Toyota Sienna: ABS Trouble Codes

The Sienna lit up the tire pressure warning light and the ABS trouble light on the trip from Rochester. The pressures were OK, if a bit low, but the early Toyota TPMS used wheel rotation sensors rather than direct pressure sensors, and we suspect a sensor went bad.

The ABS doesn’t report errors through the OBD II interface, requiring a jumper between TC and E1 in the ABS diagnostic interface block under the hood. Our Larval Engineer shows much respect for the engineer who included the pin ID layout under the flip-top lid, eliminating the need for scratch paper.

Despite diligent searching, there seems to be no Official Documentation of the blink codes appearing on the ABS trouble indicator. Fragmentary evidence suggests that a table applying to a Toyota MR2 MKII sports car would be generally applicable, which is hereby ripped to forestall link rot:

Code Number Diagnosis
11 open circuit in solenoid relay circuit
12 short circuit in solenoid relay circuit
13 open circuit in pump motor relay circuit
14 short circuit in pump motor relay circuit
21 open or short circuit in 3 position solenoid of front right wheel
22 open or short circuit in 3 position solenoid of front left wheel
23 open or short circuit in 3 position solenoid of rear wheels
31 front right wheel speed sensor signal malfunction
32 front left wheel speed sensor signal malfunction
33 rear right wheel speed sensor signal malfunction
34 rear left wheel speed sensor signal malfunction
35 open circuit in front left or rear right wheel speed sensor
36 open circuit in front right or rear left wheel speed sensor
41 abnormal battery voltage ( < 9.5 or > 17 )
51 pump motor of actuator locked or open circuit in pump motor circuit in actuator
ALWAYS ON computer malfunction

The  3-4 blink code indicates a left rear wheel sensor failure. Such sensors (or their cables) seem to be either $35 or $175 from the usual sources, with no indication of why some are far more expensive than others. The pictures and descriptions are unhelpful, to say the least.

We’ll try cleaning the sensor, which probably won’t improve the situation, and then replace the poor thing.

  1. #1 by Jason Doege on 2015-06-09 - 10:45

    How does a wheel rotation TPMSensor work, I wonder.

    • #2 by Ed on 2015-06-09 - 10:54

      It’s brutally simple: long-term, a wheel that spins at a different speed than the others has the wrong pressure! I think high pressure = lower speed, low pressure = higher speed, but maybe they’re just looking at the absolute value of the difference.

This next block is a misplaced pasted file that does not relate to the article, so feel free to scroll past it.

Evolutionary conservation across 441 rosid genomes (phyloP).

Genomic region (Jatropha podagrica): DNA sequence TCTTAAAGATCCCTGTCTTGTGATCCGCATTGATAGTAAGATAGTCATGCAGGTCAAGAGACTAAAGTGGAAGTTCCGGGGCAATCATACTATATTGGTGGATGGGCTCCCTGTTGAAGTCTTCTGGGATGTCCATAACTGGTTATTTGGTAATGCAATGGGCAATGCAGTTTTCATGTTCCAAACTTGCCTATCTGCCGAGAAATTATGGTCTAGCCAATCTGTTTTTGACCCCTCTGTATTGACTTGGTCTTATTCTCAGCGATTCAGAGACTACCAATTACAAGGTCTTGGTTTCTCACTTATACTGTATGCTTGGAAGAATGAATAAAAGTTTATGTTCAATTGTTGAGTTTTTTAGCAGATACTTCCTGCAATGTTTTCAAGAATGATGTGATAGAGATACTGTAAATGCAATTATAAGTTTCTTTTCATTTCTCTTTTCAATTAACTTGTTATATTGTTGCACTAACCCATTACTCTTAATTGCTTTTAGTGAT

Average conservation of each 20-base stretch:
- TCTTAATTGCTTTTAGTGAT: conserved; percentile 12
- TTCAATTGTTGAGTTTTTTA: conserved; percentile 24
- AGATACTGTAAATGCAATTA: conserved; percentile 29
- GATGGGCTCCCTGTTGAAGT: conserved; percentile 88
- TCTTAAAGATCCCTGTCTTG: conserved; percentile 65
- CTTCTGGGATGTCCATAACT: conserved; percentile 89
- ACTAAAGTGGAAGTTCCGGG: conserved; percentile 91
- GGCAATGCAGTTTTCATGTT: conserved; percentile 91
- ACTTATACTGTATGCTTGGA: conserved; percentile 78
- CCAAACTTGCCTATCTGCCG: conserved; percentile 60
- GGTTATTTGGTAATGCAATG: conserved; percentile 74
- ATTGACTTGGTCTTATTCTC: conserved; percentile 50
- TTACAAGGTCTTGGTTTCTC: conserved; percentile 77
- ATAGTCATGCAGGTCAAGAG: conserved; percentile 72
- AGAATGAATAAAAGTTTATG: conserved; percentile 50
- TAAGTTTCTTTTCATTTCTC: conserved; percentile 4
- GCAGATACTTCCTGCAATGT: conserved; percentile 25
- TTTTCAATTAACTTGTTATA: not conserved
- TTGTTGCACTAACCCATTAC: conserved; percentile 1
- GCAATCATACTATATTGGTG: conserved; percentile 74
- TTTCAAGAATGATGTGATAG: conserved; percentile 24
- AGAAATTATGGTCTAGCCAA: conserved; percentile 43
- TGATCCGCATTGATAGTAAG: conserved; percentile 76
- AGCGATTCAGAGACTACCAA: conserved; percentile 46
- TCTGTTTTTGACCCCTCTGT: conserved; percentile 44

However, the typical failure is for all four tires to slowly lose pressure (because nobody checks the tire pressure), so they all rotate at the same speed and the TPMS system remains blissfully ignorant. I think the standards now call for in-wheel pressure monitoring and wireless data transmission.

      ABS uses the short-term relative rotation to detect wheel spinning: if a drive wheel spins faster, it’s slipping. If a braked wheel spins slower, it’s skidding.

      • #3 by Jason Doege on 2015-06-09 - 12:48

        ” the typical failure is for all four tires to slowly lose pressure (because nobody checks the tire pressure), so they all rotate at the same speed and the TPMS system remains blissfully ignorant” Yep. That was why I was wondering how it would work. What decent engineer would let that out the door?

        • #4 by Ed on 2015-06-09 - 13:18

          I think ABS came first, so you’re given four rotational sensors and can build a TPMS to detect a catastrophic flat or single-tire leak with no additional hardware: ain’t to be sniffed at.

          The always-reliable Wikipedia sayeth the ABS mandate happened in 2011 and TPMS in 2007, but the 2000 Sienna has both. So I think they were just trading off optional capability with cost, which is what engineering is all about.

          Want a fancier TPMS? Buy a fancier car! [grin]

          Obligatory XKCD: https://xkcd.com/277/

          • #5 by Red County Pete on 2015-06-09 - 19:10

            I wasn’t thrilled to see that the Forester had 4 TPMS sensors allowed, thus requiring me to get snow/summer tires registered, or buy the tools to do it. Either that or get used to the {!} icon every winter. [grin]

            Haven’t decided if TPMS is worth the hassle. At least, I check the tires every winter/summer… (Spare, too.)

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